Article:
June 17 – Premier League football returns tonight after a three-month hiatus due to the coronavirus pandemic with Manchester City hosting Arsenal and Aston Villa taking on Sheffield United behind closed doors.
Manchester City will unveil a new bespoke kit for their restart with shirt sponsor Eithad Airways giving up the position to the club’s ‘Cityzens Giving For Recovery’ campaign.
That campaign is perhaps symbolic of the strangeness of the times in the most greedy and commercial of the world’s sports, and a reflection of new found solidarity football needs to find within its wider communities. The Cityzens campaign focuses on providing support directly to nine recovery-linked projects around the world via fundraising, and the use of club facilities, and resources. Each of the nine clubs within City Football Group, staff, players, coaches and fans will all be involved, providing support in various capacities.
There is a sort of poetic synergy that it should be Man City vs Arsenal that is one of the reopening games. Man City need to win to delay Liverpool’s inevitable championship win beyond the Merseyside derby this weekend. It was Arsenal coach’s Mikel Arteta’s positive coronavirus test that accelerated an inevitable shutdown of the game, a first since World War II, on the advice of Boris Johnson’s government on the weekend of March 14-15.
Since then Johnson has himself recovered from the virus and he and his government have recently drawn parallels with World War II, saying the game could “provide a much-needed boost to national morale”.
The reality is that Johnson is certainly no Winston Churchill and the route to restart has bumbled along not unlike Boris himself.
Initially, football was at the heart of a storm when culture secretary, Oliver Dowden, criticised clubs for using the government’s furlough scheme – Liverpool and Tottenham Hotspur at the pointy end of that distasteful and opportunistic money grab. This was interspersed with calls for football’s financial playing elite to cut their wages and every kind of possible conversation on football’s greedy millionaires inbetween.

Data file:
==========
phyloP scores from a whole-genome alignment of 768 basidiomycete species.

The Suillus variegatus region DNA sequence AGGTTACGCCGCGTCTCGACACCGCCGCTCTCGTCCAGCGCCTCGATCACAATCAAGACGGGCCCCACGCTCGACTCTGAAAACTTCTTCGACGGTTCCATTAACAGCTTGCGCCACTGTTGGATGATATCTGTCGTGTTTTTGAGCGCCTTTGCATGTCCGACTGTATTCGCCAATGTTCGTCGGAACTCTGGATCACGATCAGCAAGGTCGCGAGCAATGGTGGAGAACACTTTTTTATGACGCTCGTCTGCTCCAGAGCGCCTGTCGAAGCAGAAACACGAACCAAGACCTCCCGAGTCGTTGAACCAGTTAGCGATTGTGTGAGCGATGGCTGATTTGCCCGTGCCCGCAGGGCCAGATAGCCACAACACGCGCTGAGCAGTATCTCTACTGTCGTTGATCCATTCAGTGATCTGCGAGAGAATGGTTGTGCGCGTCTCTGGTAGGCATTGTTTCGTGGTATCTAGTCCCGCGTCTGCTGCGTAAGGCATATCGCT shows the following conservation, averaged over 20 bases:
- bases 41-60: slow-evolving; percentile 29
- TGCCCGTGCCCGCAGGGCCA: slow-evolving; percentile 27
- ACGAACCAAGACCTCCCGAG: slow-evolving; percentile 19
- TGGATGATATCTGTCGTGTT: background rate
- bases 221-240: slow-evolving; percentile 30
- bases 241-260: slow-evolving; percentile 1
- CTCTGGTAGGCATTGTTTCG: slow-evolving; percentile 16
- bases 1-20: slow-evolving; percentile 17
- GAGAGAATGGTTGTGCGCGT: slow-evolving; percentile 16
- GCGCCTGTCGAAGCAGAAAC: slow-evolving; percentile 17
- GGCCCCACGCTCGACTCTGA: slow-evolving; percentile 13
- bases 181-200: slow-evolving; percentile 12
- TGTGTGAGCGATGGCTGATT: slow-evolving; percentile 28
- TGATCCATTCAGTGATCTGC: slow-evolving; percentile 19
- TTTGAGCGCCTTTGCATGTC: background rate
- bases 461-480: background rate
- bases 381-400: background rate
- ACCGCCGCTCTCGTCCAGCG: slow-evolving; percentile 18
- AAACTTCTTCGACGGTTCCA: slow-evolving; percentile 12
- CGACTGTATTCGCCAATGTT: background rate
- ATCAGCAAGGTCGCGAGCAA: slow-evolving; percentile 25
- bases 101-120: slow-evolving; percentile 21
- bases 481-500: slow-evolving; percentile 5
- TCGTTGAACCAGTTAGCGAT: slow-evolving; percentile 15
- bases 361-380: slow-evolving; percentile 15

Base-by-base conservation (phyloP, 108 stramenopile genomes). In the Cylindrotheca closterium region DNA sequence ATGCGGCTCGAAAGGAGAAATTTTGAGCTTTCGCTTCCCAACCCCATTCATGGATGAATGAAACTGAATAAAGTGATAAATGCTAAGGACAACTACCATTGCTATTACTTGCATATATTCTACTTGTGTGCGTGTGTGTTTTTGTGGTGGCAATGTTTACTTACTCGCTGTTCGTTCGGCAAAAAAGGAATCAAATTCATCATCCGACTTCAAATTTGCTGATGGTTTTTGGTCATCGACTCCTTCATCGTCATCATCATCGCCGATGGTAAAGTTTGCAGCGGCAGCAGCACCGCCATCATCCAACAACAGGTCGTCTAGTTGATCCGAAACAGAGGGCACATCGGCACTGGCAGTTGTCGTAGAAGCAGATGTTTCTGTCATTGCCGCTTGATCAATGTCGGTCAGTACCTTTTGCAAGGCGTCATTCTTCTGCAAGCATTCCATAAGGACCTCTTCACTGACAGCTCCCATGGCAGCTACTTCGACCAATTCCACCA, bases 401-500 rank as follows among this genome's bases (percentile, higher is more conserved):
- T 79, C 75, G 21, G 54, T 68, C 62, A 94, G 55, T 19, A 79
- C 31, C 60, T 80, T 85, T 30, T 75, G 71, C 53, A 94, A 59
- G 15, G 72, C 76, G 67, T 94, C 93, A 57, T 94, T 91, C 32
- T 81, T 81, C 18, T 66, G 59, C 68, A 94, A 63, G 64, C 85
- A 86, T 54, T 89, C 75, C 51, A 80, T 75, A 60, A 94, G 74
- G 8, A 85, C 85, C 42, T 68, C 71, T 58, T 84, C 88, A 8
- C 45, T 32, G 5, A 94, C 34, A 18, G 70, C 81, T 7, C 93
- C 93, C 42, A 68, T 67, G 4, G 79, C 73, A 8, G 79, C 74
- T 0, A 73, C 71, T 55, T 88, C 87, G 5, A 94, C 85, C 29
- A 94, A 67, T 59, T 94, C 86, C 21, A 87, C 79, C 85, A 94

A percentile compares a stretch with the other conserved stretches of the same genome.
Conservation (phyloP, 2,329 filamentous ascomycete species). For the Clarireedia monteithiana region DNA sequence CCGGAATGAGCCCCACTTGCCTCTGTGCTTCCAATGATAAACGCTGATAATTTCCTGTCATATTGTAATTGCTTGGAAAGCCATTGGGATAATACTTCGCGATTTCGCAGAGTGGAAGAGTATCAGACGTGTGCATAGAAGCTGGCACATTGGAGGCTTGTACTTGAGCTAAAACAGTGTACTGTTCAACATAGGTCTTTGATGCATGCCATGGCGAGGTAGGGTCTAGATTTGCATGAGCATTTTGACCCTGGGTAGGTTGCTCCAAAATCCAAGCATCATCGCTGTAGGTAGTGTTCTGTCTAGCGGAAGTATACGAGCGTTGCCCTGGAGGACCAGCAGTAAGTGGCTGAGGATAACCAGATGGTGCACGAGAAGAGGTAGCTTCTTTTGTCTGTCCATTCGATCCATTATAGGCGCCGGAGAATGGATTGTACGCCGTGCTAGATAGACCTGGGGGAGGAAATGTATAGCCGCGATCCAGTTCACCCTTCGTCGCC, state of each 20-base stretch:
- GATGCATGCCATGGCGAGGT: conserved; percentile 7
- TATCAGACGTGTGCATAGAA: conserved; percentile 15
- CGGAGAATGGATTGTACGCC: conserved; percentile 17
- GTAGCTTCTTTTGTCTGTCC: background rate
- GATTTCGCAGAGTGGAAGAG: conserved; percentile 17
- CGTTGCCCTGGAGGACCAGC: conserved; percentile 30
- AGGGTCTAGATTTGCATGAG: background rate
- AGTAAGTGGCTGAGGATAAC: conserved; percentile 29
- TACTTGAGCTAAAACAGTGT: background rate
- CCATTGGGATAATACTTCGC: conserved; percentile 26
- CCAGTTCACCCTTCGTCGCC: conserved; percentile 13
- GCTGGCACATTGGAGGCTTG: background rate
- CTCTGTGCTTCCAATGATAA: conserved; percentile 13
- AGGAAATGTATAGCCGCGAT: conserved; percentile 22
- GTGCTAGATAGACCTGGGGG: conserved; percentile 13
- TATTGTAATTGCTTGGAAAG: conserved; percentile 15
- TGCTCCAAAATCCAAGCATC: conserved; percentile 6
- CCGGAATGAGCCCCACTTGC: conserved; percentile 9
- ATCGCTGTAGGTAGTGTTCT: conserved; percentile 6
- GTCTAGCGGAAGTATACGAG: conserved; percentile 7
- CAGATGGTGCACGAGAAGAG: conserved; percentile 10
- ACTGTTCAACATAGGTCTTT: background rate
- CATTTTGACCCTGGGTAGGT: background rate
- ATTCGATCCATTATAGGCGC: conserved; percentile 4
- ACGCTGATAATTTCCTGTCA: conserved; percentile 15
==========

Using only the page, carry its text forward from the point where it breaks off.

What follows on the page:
Then the daily Premier League conversation turned to whether to play at neutral grounds, bottom-dwelling clubs putting their interests before league, sport or national interests; and of course the discussion over TV rebates and the inevitable costs to the game, clubs and more than 100,000 people working across the Premier League.
All was underpinned by a general desire from the public for the Premier League to get back playing as soon as possible – after all, if they are returning or trying to work with pretty much no protection from the virus, why can’t the fancy footballers with their million pound salaries and more safety protocols than a Qatar 2022 building site do the same?
Eventually even the most recalcitrant of the Premier League’s delicate flowers came out to play. Some, like Marcus Rashford, did more than that and have made a real social impact – for black kids and white kids, imagine that! If there is someone who has to be nailed on as a dead cert for nomination in the BBC’s end of year Sports Personality of the Year Awards then it has to be him.
The coronavirus pandemic has resulted in 63,000 ‘excess’ deaths (defined as more deaths than usual for the time period covered) in the UK so far. According to the latest data from the Johns Hopkins University, the UK registered 42,054 coronavirus deaths, the third highest number in the world only after the US and Brazil. A few football matches will not cover up Johnson’s bumbling but it is perhaps part of the British (read English) condition, or perhaps tradition.
Aston Villa host Sheffield United in the early kick-off before City and Arsenal play out the first blockbuster of the restart. The teams, back-room staff, and all support personnel in the stadium will be subject to a strict medical protocol with red, amber and green zones. The red zone will allow a maximum of just 105 people, with 250-300 people involved directly at each Premier League match behind closed doors. Players are tested for the virus twice a week.
Before kick-off, a one-minute silence will be observed as a tribute to the NHS. Player names will be replaced by a ‘Black Lives Matter’ label for the first 12 matches.
The Premier League will have re-coalesced under a banner of unity. The matches will matter because the English so often define themselves by the fierce pride in their teams whatever their position in the league table or location in the country. But with all the problems facing a fragmented and fractured society and economy, the important thing here is the unity that football pretty much always brings.
Contact the writers of this story, Samindra Kunti or Paul Nicholson, at moc.l1611528015labto1611528015ofdlr1611528015owedi1611528015sni@o1611528015fni1611528015